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That same approach carries over to modern technologies as well. Thus, in United States v. Microsoft,38 the question was whether Microsoft abused its monopoly power when it sought to leverage the control of its operating system into control over the market for key applications, most notably web browsers. The monopolization charge raised under Section 2 of the Sherman Act echoed the basic theme associated with the common carrier cases. Microsoft was placing entry barriers against other suppliers of particular competitive applications. That charge could not be answered by Bill Gates’ famous, if uninformed, remark that Microsoft had no more duty to accommodate Netscape on its operating system than Coke had a duty to make room for Pepsi bottles in its cartons39 simply because Microsoft had become a common carrier in a way that Coke has not. Given that connections could be established at a zero price point, a material difference from other "common carriers," the only point of contention was the scope of the interconnection obligations fashioned on remand by Judge Colleen Kollar-Kotelly.40

To elaborate, Coke and Pepsi are not network industries, which the Internet surely is, so the duties of common carriers could apply to Microsoft to the extent that its operating system enjoyed a monopoly position. Normally the antitrust law cannot be used to regulate a market for a zero-priced good because, as with telecommunications, the regulator has to set specific nonzero rates. But that administrative action is not needed for Microsoft when all interconnections should be done at zero price. The key point here is that the Microsoft settlement ultimately reduced itself to forcing interconnection obligations on Microsoft on reasonable terms, which was the right course generally, though it was arguably bungled on remand.41 But again note that the problem goes away when multiple hubs obviate both the antitrust and the common carrier obligations, a result that furthers First Amendment values of diversity without relying on the First Amendment.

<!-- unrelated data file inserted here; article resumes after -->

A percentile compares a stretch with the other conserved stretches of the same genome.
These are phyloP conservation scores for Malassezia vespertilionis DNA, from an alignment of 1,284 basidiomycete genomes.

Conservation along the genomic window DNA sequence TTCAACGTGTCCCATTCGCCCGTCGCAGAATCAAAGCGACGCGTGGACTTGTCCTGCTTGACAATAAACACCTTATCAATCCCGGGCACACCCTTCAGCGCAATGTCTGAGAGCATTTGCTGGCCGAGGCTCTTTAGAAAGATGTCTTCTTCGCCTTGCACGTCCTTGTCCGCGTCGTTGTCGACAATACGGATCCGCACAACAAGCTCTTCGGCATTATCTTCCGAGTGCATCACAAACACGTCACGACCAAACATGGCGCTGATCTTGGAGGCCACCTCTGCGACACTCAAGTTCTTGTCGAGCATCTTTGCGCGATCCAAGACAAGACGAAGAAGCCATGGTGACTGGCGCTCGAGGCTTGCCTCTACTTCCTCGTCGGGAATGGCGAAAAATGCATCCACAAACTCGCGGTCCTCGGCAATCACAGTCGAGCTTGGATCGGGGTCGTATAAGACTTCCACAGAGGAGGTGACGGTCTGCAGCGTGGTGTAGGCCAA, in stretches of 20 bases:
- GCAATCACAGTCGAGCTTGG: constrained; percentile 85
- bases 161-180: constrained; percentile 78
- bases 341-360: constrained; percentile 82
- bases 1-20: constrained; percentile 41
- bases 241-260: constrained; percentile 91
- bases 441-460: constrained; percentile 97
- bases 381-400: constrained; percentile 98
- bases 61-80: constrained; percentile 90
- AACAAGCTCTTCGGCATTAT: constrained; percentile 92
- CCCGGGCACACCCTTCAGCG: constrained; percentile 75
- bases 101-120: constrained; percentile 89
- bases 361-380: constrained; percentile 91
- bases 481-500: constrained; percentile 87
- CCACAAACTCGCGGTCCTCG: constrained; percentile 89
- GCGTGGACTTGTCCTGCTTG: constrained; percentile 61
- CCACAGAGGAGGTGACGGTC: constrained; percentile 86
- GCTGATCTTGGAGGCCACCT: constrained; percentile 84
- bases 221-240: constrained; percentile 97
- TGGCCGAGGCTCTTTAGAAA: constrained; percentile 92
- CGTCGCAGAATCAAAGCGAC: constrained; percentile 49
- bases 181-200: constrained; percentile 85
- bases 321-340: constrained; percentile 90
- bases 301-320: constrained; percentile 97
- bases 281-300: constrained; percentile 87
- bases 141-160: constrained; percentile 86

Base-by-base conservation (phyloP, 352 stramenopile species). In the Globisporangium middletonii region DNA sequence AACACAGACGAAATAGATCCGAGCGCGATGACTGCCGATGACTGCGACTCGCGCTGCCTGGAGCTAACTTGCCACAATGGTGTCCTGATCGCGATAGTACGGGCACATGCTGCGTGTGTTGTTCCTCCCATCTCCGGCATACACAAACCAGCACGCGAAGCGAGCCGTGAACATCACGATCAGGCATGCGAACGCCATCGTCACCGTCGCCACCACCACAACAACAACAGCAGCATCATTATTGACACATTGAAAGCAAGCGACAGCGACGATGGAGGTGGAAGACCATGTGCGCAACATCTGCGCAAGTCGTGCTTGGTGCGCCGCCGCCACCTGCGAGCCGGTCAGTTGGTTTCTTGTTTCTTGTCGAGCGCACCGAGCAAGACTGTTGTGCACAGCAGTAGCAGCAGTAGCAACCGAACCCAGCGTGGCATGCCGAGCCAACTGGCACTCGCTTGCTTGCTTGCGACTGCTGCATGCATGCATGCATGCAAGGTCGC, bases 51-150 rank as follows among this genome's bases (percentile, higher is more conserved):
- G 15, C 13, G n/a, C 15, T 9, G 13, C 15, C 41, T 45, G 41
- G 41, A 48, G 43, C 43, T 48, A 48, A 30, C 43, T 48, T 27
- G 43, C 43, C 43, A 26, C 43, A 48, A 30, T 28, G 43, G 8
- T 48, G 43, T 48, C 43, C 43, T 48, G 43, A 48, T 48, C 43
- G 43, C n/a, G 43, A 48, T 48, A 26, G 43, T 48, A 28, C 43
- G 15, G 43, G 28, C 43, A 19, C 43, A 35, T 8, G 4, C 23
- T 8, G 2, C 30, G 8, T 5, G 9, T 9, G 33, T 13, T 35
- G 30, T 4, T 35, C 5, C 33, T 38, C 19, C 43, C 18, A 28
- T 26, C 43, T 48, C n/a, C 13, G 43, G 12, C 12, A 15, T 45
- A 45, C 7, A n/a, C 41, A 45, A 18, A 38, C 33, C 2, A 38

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A related analysis explains why the antitrust claim against Google did not gain much traction either. As in Microsoft, the charges against Google were for monopolization, only in this instance by the use of algorithms that gave Google entries higher places on the search queue than those entries from its competitors. But this opening gambit is where the difficulties begin. Most critically, the higher ranking that Google gives its own entries is not an undivided bad. It may have some negative effect on consumer search costs, but by the same token, even if that were true, several powerful ripostes eventually carried the day. First, its competitors often exhibited the same pattern of search results. Second, the actual Google rankings did not seem off base in comparison with those supplied by others, so allegations of consumer harm were difficult to sustain. Third, users are able in part to detect and correct those ranking errors. Fourth, even if there were some preference, it does not follow that such results are bad for users. With search engines, there are the same tradeoffs as with patents. Cutting Google, as the generator of the system, a bit of slack has the additional benefit of inducing a somewhat more rapid deployment of new technologies. In the end, the exhaustive FTC search concluded that the game was not worth the candle.42 And for what it is worth, no invocation of the First Amendment could, or should, alter the outcome of the case—whenever Google, Microsoft, or any high technology company acquires market power.